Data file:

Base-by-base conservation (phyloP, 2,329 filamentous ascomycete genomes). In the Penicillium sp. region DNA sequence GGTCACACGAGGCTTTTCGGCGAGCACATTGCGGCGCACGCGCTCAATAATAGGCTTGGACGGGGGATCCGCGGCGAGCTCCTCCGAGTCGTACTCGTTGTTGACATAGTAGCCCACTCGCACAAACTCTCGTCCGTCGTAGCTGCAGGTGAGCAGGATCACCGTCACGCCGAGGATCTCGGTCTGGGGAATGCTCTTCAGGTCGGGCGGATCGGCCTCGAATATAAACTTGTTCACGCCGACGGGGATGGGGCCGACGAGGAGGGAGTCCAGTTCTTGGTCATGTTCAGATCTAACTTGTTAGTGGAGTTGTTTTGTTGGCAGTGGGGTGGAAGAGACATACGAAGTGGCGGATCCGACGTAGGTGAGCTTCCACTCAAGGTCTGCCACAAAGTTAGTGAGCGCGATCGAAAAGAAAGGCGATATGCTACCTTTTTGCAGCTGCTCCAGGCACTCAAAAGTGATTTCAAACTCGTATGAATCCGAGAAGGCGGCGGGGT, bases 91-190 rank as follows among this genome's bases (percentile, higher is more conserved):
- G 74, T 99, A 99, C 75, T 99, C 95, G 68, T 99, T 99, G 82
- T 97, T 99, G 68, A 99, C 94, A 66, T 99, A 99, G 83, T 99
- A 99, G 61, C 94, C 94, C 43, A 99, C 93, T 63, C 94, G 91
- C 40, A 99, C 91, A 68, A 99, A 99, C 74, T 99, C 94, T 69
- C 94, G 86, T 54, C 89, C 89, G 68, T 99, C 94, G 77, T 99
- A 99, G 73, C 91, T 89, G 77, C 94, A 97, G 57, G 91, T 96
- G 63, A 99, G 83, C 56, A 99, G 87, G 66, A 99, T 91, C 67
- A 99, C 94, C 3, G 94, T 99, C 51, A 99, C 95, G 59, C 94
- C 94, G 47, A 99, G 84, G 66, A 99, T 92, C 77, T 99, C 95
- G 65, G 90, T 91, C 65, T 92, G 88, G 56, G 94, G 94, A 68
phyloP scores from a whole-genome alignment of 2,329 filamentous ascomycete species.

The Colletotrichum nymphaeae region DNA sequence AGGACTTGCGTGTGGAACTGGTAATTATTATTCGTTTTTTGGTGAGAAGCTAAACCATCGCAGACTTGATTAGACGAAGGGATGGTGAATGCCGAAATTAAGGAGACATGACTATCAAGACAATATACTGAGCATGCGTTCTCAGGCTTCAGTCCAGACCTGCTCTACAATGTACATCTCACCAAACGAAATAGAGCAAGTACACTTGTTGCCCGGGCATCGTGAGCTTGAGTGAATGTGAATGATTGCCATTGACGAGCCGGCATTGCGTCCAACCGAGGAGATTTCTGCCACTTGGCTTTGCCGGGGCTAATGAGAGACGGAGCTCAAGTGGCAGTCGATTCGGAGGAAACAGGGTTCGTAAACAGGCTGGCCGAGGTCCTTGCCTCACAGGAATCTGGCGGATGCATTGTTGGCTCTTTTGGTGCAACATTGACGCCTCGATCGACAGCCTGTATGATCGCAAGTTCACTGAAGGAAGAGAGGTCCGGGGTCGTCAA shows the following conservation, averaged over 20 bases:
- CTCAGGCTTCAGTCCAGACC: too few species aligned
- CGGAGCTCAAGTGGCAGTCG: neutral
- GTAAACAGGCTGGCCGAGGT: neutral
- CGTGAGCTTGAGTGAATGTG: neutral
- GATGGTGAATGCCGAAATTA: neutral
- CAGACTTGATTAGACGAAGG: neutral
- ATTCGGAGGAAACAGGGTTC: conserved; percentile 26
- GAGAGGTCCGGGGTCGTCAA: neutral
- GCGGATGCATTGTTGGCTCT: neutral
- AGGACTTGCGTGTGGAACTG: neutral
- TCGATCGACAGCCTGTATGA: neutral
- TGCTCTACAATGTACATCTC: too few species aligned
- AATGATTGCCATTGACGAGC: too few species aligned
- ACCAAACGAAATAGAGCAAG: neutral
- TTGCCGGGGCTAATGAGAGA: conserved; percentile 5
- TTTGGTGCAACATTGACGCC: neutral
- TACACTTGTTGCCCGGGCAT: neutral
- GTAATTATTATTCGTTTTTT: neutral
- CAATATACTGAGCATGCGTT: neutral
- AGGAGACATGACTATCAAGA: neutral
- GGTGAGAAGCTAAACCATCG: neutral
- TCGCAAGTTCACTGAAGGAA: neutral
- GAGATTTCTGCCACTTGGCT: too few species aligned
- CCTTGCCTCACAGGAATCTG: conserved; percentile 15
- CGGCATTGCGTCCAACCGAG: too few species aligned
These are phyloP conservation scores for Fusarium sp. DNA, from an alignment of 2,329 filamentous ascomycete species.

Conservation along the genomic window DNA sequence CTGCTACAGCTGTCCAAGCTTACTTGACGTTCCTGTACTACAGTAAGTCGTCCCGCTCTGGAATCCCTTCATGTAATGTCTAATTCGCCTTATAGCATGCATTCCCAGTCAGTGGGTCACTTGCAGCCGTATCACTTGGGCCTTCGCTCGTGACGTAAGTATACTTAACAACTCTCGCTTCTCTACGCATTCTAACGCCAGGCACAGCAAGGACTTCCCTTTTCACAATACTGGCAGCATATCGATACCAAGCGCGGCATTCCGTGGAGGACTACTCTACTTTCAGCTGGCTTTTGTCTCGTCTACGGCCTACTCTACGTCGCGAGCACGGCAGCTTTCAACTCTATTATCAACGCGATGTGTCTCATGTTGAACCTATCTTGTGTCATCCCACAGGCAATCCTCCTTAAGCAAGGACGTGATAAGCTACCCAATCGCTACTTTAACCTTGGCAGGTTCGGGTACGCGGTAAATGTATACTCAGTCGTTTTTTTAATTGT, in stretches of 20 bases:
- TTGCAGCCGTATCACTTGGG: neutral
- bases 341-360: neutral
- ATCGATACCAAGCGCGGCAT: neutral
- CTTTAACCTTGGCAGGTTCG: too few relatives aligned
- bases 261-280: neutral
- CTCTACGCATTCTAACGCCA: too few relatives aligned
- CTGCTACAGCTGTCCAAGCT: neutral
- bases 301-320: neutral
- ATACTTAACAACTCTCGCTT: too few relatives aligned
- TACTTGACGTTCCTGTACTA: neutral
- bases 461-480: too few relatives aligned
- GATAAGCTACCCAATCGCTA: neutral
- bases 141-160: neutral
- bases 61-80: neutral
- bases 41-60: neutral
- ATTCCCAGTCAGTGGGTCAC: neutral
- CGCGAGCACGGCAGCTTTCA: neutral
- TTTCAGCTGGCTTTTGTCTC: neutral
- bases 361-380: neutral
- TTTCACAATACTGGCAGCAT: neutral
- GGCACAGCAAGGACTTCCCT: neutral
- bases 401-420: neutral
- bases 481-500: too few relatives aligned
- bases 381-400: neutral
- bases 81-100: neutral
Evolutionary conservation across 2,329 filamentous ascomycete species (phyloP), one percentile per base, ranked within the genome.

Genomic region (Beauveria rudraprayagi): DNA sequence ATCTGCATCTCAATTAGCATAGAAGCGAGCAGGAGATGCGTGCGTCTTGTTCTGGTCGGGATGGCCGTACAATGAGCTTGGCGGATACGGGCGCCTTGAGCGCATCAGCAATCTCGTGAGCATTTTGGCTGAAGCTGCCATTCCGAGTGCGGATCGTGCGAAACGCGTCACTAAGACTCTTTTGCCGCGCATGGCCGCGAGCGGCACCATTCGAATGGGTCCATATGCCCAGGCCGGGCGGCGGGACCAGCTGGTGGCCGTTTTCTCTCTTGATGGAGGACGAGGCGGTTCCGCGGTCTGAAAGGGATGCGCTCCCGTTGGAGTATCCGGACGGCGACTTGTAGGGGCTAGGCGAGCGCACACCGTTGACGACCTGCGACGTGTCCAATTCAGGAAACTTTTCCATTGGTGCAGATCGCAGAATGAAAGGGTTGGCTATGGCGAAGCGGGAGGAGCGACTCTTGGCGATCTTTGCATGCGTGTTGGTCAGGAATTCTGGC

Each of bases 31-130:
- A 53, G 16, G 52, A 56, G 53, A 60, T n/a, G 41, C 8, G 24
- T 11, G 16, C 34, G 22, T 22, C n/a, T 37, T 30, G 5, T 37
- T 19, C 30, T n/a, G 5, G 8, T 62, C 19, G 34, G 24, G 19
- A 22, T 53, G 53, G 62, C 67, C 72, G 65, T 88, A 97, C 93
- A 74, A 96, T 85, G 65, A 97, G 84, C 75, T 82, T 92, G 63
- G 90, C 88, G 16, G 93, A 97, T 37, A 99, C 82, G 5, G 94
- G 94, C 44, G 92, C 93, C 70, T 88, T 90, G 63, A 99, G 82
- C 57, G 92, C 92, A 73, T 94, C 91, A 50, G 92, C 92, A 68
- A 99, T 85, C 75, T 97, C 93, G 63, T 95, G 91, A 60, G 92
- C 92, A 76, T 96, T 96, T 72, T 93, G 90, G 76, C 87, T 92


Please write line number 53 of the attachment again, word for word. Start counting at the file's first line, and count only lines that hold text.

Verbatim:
- bases 141-160: neutral